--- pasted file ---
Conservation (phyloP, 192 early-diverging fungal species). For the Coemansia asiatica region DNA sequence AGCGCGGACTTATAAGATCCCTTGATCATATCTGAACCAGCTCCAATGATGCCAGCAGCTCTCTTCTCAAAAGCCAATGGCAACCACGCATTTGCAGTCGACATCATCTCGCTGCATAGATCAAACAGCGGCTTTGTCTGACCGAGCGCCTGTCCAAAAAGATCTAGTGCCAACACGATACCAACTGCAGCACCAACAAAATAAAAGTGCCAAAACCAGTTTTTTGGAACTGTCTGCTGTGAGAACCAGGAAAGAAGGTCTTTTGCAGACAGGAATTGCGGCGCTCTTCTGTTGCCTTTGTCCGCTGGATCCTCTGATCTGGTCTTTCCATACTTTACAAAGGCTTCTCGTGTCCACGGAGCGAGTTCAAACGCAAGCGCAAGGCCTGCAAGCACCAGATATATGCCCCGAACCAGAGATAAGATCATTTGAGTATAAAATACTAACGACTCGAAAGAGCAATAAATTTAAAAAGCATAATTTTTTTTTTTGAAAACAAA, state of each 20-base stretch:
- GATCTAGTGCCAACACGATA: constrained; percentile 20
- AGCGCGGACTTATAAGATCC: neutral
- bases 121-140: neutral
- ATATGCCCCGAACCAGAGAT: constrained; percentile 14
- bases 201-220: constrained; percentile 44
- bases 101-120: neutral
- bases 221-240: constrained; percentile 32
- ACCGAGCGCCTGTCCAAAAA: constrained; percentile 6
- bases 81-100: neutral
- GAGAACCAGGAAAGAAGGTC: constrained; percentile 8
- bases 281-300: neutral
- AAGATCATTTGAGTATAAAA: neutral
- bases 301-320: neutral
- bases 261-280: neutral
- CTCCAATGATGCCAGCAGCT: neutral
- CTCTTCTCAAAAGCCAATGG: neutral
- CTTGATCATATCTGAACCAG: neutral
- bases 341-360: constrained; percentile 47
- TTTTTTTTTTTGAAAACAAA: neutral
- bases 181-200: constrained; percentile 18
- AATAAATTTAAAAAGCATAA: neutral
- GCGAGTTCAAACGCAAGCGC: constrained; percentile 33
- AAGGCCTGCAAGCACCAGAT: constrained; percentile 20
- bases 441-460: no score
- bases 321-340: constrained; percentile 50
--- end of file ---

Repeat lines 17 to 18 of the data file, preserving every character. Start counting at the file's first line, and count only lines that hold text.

- CTCTTCTCAAAAGCCAATGG: neutral
- CTTGATCATATCTGAACCAG: neutral